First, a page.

Hi, not sure if this is correct place to put this but here goes. I was having a discussion about bode plots and it was stated that you cannot estimate the phase plot using the magnitude plot. For example, say you only have information about the magnitude, you can't tell what the phase is. IMO, this should not be true, as I would suspect that the phase should follow the magnitude plot. For example, if you had a pole on your magnitude plot, I don't think there would be a case where the phase increases 90 degrees (as opposed to decreasing 90 degrees). Who is correct? I'm fairly certain that with just magnitude information, you can at least get a good estimation of the phase plot. Am I missing something here? tia
Yeah, I think you're in the wrong forum. The General Electronics or Homework forums might get you a better response.
Depending upon the location of the poles and zeros of a system the phase can significantly change with little change in the gain, so it's true, the magnitude plot can not be used to give an estimate of the phase plot (and vice versa). For example, an all-pass filter can have a phase change of as much as 180° with frequency with no appreciable gain change.
hmm my apologies, if mods want to move this, please do. crutshow, Your point about the allpass filter is actually very interesting, I didn't realise that. However, it seems to me this is sort of just a special case where the pole and zero are reflected, and you get a negative sign? Can we at least say that with the magnitude plot, we can get a good estimate of the phase in most cases?
If the system has a simple one or two pole rolloff then perhaps you can make a reasonable estimate of the phase as an academic exercise. But in a typical real world complex feedback system where you are concerned about stability, you need to measure both to reliably determine the system stability from the Bode plot. The difference in the gain plots between a stable and unstable system can be quite small for many such systems.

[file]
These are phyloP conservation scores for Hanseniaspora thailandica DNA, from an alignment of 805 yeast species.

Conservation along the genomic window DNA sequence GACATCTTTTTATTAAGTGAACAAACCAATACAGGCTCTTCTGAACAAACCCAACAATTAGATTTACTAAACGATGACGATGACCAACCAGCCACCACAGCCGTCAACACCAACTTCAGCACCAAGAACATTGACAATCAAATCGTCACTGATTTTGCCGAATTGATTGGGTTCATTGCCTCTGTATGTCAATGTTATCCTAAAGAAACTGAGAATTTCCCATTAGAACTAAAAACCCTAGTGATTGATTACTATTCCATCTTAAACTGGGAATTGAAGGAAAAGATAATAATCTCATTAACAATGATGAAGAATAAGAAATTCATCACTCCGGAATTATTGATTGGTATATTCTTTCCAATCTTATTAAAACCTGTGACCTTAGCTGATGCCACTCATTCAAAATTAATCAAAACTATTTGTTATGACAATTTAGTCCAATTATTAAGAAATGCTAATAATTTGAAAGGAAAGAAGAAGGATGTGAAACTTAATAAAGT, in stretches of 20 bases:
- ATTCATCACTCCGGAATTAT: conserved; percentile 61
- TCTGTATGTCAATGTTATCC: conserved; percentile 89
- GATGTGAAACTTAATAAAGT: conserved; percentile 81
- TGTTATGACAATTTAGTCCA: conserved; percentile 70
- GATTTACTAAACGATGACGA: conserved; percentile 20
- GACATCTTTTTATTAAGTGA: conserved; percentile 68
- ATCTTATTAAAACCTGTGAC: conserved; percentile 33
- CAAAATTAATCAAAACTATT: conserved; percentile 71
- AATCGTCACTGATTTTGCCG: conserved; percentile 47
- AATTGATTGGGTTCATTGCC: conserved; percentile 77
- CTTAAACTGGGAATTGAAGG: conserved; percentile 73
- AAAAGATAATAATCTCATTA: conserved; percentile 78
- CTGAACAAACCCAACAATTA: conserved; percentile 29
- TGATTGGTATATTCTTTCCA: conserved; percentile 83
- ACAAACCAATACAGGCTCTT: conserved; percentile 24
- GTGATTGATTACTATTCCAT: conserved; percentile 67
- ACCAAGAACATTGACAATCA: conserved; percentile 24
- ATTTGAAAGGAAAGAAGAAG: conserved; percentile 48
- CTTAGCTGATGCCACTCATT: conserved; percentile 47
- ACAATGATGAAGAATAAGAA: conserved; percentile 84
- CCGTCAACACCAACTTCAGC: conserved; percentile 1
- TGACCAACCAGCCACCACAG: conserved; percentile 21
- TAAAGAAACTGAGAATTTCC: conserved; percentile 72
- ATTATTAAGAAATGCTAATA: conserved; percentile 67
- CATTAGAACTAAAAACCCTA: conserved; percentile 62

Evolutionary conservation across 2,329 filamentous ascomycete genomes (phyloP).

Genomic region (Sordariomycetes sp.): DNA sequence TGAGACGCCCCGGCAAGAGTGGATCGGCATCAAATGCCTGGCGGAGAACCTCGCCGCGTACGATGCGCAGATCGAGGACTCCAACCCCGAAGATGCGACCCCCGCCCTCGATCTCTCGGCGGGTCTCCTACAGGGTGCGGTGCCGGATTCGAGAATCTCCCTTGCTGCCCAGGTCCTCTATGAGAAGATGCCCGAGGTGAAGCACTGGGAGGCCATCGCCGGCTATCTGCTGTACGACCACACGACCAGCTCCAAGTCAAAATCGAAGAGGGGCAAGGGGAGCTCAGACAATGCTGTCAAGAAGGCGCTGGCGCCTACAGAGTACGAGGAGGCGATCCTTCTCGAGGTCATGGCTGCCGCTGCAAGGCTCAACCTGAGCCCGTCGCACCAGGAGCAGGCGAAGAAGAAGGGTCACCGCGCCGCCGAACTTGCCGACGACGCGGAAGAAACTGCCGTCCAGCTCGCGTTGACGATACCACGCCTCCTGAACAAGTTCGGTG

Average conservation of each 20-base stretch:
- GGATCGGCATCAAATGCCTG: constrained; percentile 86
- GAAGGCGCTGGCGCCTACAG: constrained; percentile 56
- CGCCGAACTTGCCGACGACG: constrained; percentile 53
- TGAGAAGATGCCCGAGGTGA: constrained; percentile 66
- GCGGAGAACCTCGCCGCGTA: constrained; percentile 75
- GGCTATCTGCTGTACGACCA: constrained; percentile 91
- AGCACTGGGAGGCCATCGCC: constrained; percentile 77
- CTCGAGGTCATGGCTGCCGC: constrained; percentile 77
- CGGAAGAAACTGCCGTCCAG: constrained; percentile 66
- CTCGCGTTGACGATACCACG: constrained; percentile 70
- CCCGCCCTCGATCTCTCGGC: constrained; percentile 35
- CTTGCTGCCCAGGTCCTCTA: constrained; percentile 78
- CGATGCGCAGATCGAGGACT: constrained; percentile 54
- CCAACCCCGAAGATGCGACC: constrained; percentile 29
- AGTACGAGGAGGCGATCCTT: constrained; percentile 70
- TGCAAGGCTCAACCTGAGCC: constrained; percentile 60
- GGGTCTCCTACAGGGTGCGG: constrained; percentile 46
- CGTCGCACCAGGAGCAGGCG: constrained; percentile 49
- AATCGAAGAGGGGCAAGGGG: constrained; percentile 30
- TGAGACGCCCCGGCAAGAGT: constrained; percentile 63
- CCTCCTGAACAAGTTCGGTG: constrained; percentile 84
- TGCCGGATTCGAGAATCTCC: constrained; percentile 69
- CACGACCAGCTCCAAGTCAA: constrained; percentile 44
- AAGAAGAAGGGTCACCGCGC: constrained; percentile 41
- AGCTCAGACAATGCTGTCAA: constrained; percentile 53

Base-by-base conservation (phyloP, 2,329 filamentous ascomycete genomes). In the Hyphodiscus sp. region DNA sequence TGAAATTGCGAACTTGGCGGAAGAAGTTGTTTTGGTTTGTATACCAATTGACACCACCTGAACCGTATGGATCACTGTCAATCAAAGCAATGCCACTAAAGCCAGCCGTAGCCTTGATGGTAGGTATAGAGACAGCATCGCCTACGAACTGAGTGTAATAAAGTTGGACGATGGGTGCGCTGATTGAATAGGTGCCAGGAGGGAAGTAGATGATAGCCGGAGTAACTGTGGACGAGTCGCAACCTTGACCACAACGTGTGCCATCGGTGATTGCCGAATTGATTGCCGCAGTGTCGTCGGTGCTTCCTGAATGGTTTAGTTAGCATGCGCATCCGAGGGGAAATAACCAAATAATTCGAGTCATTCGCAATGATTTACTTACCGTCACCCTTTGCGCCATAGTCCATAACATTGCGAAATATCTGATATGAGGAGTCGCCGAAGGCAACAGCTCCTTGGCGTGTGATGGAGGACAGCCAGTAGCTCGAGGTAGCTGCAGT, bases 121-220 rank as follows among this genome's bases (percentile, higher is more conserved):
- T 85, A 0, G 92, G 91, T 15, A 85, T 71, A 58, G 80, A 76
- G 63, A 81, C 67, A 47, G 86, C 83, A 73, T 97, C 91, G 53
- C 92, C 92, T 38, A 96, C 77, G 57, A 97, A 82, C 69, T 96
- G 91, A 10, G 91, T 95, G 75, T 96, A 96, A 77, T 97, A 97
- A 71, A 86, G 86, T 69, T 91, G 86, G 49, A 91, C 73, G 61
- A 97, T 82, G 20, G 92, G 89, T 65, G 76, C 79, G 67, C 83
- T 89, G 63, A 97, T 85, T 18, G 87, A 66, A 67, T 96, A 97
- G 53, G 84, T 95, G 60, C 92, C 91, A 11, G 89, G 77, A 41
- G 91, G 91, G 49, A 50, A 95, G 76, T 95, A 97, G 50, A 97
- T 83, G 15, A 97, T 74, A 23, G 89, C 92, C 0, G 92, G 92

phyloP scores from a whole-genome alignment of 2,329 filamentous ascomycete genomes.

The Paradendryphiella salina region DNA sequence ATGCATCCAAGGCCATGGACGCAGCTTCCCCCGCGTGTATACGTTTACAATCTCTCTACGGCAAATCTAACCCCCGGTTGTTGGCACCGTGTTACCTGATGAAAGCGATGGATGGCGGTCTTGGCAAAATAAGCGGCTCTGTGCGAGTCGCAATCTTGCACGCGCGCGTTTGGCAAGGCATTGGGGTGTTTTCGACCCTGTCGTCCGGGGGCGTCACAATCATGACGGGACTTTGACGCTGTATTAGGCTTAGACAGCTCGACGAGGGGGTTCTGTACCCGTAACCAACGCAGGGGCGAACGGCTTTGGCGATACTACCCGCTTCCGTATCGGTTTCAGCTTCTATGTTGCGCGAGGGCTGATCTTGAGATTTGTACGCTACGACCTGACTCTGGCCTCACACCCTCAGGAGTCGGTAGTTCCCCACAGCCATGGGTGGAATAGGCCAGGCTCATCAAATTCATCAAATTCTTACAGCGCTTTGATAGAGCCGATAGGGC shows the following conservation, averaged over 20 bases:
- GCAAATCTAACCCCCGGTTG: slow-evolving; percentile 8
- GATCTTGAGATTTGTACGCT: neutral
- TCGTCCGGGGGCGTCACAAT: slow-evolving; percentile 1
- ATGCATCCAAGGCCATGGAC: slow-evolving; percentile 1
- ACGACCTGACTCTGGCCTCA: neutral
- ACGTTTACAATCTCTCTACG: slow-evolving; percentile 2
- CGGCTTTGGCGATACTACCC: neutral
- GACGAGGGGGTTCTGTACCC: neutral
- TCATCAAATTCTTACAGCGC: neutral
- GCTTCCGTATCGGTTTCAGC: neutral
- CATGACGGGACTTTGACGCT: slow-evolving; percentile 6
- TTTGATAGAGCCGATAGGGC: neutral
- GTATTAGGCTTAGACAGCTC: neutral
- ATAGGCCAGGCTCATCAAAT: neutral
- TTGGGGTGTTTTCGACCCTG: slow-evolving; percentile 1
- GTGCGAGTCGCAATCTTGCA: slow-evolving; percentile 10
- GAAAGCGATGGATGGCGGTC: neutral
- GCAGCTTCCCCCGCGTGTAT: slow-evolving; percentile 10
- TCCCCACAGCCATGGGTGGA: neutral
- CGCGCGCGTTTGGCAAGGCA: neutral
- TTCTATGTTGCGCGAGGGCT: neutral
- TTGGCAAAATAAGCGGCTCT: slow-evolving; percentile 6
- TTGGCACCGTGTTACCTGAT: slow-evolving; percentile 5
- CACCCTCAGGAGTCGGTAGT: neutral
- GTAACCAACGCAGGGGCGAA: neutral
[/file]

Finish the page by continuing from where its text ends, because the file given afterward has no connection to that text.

For a given magnitude plot, there is an associated phase plot that is the minimum phase that that magnitude characteristic can have. However, there can be more phase shift than that minimum. Have a look at: http://www.atp.ruhr-uni-bochum.de/rt1/syscontrol/node34.html And also the general topic of minimum phase. This was all explained by Hendrik Bode long ago: http://en.wikipedia.org/wiki/Hendrik_Bode On page 3 of this pdf: http://trs-new.jpl.nasa.gov/dspace/bitstream/2014/19495/1/98-0905.pdf second column, near the bottom is described "the third Bode integral formula". This formula allows you to calculate the minimum phase response of any given magnitude response. You can then add any number of all pass functions to get a larger phase shift, but Bode's formula shows that any magnitude function has a specific minimum phase response. It's not just an estimate; it's the exact (minimum) phase response.